Paper No. 11
Presentation Time: 3:50 PM


BLOUNT, Karen, GRIEBLING, Mike, KNIGHT, Pamela, KIOUSES, Stephen, CARRISALEZ, Chris and WALKER, Jonathan, Kern High School District, 5801 Sundale Avenue, Bakersfield, CA 93309,

Teaching High School students differs from teaching college students in a number of ways. High School students are younger and have less developed study skills. Time must be spent discussing how to study and prepare for classes at the college level. This includes the time and habits of studying, how to read and take notes from a text (emphasizing that they must read their textbooks), and how to take notes from lecture. For example, high schools students will write everything on a PowerPoint presentation down without listening to the lecture. Students are unaware of college expectations and class discussions on this topic are helpful.

Most high school classes meet 5 days a week in the same room for about 55 minutes. Special schedules can reduce this time to as little as 35 minutes. All lectures and labs occur in the same class room. There are no special lab facilities at most high schools. Because the labs take place over multiple days with set- up and clean-up included in the class time, labs can take longer to finish. Students are required to check their books out from the library and are not allowed to write in their books. High school students are minors (even those who are 18). All permission forms for field trips (permission and medical) and photographs must be signed by the parent or legal guardian. Transportation for field trips must be provided by the school.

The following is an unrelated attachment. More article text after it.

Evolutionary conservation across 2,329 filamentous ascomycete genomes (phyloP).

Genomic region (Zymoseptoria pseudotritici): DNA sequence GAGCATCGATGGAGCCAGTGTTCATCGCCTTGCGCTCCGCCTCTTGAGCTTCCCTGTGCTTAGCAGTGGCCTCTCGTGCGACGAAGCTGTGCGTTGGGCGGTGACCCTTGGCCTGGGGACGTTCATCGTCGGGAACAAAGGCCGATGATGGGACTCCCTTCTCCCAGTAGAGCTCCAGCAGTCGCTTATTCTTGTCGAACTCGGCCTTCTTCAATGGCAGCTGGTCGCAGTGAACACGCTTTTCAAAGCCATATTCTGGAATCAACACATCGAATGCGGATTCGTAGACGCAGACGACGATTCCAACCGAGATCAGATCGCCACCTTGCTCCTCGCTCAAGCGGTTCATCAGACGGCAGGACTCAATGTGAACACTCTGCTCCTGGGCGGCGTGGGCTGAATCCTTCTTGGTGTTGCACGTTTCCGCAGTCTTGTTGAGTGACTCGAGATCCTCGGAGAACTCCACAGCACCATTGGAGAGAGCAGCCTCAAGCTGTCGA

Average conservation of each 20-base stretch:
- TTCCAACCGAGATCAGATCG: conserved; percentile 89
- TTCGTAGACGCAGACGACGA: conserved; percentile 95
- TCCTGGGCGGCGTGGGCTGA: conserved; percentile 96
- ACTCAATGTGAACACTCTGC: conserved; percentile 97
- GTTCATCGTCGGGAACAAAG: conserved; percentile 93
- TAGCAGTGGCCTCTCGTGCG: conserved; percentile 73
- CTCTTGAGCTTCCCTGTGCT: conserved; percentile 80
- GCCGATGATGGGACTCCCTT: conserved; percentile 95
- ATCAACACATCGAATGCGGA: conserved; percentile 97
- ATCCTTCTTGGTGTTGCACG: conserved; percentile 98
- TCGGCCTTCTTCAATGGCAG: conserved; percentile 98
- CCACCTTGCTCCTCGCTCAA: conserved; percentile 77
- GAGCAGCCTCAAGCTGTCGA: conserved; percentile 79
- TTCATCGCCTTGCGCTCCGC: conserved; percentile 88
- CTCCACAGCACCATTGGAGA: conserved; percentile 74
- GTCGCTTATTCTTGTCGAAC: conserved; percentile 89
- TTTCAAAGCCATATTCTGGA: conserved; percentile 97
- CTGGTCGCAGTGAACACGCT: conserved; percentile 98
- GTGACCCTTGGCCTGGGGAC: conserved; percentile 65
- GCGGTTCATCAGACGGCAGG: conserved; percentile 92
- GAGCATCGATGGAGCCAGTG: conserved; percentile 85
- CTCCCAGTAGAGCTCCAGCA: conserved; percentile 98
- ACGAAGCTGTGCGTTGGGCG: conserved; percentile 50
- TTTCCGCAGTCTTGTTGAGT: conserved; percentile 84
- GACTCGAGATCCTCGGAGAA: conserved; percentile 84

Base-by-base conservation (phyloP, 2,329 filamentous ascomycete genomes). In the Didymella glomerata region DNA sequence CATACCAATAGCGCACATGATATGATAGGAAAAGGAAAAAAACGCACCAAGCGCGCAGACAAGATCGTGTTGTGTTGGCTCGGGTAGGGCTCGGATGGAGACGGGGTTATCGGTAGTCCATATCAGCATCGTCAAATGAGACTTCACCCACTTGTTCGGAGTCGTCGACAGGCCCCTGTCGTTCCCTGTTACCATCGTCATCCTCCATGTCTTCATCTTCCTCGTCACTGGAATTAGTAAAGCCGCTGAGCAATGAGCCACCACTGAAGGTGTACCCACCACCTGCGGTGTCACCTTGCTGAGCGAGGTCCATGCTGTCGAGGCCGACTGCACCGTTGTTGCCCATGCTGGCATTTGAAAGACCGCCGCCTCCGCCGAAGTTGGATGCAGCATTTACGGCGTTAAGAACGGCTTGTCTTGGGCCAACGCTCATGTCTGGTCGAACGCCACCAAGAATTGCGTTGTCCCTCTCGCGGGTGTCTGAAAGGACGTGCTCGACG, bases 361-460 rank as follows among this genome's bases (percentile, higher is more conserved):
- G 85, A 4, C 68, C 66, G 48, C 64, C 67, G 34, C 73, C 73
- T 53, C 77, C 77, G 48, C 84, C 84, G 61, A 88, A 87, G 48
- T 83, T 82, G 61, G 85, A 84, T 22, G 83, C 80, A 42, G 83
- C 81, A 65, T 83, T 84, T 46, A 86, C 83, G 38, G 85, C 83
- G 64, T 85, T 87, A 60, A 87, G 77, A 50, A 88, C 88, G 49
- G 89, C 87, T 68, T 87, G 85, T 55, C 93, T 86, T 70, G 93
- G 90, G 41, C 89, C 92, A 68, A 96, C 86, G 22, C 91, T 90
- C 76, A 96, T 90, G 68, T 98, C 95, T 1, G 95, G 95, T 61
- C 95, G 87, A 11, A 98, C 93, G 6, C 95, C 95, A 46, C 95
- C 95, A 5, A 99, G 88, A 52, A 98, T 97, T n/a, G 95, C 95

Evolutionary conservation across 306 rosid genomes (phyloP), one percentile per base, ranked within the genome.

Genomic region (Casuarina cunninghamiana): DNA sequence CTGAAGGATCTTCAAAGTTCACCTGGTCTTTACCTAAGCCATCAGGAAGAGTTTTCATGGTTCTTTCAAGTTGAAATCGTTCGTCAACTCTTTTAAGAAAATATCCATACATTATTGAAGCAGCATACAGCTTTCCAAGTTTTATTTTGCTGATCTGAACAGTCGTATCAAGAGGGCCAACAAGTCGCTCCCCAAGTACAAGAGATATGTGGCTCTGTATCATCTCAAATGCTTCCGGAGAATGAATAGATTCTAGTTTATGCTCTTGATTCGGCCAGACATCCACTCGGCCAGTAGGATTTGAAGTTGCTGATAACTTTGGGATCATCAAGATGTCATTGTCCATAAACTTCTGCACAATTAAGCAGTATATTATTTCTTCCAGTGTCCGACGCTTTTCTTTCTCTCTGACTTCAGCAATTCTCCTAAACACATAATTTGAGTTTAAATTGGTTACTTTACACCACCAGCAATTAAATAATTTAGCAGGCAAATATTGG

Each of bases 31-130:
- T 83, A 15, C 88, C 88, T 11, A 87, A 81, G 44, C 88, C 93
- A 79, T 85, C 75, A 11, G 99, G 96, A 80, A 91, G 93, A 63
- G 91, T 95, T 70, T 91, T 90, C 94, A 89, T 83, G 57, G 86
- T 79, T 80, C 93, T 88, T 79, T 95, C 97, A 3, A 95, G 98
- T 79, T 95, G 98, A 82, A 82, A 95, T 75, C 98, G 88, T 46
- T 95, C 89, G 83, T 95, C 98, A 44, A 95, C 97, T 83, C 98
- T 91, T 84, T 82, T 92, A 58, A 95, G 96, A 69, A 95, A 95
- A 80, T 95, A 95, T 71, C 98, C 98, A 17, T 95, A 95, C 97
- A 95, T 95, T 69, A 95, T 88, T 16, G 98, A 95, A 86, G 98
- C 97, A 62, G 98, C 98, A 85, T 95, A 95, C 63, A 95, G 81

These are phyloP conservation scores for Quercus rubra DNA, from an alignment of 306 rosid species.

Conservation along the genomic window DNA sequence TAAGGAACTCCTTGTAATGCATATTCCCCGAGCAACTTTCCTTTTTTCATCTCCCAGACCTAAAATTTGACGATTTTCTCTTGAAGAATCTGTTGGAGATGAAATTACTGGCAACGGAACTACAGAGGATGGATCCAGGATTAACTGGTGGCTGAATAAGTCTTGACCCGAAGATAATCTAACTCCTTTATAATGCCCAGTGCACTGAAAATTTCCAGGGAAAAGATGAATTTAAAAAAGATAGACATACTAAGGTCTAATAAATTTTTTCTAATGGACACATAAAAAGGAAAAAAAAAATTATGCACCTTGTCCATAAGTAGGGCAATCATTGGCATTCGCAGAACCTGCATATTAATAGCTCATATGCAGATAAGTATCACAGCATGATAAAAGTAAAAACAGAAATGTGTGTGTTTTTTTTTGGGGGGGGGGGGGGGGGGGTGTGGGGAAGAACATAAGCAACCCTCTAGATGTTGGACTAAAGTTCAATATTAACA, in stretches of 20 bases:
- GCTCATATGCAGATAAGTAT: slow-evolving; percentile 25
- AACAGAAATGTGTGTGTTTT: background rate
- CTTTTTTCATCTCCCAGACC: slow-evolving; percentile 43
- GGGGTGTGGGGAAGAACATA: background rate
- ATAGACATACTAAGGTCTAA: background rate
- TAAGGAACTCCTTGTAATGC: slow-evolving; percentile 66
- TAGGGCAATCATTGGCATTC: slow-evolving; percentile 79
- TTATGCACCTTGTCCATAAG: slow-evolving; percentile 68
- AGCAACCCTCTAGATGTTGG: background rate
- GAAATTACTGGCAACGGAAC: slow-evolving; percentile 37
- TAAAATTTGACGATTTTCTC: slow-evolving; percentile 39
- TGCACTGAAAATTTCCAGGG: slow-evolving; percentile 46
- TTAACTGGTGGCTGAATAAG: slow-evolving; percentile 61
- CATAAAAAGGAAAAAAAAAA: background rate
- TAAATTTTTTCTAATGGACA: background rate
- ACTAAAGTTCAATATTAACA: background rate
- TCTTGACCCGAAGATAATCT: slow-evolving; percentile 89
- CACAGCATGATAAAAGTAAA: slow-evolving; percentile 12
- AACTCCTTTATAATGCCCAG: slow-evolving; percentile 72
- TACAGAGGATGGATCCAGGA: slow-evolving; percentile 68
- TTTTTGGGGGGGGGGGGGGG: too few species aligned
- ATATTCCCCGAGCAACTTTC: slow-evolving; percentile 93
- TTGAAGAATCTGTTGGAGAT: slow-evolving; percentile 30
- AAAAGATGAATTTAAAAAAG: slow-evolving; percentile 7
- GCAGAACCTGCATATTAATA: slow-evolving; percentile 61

College classes meet in a lecture hall 3 times a week for an hour and then in a lab room for 3 hours for a lab. Students are responsible for purchasing their own books. College students are adults and can sign their own forms, provide their own transportation for field trips and are expected to have college level study skills to be successful.

Challenges to starting up a new dual-credit geology class include identifying a qualified teacher and finding a partner university geoscience department. High school administrators have to be convinced of the value of the class. Objections from other science teachers who are concerned that the class will take students away from their established AP classes have to be overcome. This presentation will be based on the experience of 6 teachers who started a dual-credit class at their schools in the Kern High School District in California.